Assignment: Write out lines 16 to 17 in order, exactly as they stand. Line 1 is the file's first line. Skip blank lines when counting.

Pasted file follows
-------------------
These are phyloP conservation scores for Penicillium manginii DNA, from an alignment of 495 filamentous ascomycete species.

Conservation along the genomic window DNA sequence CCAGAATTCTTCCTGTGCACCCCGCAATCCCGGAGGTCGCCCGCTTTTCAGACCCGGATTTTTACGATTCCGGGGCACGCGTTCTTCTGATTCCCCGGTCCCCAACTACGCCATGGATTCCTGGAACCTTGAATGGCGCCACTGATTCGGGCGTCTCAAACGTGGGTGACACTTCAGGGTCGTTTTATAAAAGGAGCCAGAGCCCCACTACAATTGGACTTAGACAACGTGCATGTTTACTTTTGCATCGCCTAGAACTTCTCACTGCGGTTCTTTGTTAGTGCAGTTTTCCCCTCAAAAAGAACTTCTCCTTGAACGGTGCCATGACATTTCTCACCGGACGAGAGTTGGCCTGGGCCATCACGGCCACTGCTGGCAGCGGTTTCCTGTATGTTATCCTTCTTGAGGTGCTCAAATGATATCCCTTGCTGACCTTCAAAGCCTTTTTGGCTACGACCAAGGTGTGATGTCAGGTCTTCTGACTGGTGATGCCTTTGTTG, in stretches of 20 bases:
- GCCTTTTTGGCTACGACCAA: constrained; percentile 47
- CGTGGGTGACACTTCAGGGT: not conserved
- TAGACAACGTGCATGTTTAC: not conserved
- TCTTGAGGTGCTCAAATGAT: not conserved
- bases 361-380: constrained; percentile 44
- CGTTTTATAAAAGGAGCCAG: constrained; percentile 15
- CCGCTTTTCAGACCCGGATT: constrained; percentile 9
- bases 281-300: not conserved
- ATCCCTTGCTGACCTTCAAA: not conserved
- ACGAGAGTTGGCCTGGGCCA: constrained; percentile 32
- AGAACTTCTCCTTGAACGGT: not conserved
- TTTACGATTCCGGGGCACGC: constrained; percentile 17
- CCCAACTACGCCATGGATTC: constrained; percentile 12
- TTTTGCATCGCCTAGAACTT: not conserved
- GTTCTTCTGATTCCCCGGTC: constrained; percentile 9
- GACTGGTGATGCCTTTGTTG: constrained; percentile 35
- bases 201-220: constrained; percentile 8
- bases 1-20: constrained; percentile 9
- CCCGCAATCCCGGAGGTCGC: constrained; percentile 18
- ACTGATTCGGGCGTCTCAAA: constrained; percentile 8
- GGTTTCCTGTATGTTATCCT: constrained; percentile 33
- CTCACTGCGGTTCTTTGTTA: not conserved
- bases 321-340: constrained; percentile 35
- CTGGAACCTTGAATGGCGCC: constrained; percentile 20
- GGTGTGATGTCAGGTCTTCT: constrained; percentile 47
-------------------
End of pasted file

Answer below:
- TTTTGCATCGCCTAGAACTT: not conserved
- GTTCTTCTGATTCCCCGGTC: constrained; percentile 9